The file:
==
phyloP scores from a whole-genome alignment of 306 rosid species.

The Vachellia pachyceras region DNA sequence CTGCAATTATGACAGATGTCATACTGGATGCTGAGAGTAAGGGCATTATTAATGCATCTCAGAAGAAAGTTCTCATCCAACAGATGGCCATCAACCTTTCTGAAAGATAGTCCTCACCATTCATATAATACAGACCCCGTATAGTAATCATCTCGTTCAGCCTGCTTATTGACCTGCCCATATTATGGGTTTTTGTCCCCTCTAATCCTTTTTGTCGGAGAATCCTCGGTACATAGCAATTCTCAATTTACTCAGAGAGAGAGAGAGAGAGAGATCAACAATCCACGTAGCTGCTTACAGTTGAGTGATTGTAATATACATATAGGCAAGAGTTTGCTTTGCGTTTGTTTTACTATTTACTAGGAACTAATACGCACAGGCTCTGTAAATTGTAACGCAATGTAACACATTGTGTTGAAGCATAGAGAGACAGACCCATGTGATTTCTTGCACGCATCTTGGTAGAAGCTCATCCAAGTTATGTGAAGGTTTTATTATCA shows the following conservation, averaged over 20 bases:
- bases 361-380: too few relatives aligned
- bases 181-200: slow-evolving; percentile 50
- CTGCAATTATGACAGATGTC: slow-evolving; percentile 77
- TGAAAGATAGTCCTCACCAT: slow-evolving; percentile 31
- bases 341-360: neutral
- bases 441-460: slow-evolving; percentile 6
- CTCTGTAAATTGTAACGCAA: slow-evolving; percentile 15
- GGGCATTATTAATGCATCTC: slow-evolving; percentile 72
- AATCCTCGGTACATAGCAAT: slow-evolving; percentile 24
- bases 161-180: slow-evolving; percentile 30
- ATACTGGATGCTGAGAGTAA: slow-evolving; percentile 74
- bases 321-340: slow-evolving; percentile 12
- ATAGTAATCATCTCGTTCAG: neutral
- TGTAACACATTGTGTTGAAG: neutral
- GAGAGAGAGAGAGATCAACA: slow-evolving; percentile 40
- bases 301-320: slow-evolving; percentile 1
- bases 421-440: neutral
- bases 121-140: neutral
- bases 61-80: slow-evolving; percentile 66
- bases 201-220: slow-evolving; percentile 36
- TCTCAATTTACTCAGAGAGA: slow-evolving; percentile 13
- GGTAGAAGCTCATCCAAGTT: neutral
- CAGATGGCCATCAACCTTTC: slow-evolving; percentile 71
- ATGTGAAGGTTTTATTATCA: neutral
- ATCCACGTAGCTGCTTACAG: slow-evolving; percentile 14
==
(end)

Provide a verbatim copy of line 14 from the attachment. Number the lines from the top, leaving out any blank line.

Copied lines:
- bases 321-340: slow-evolving; percentile 12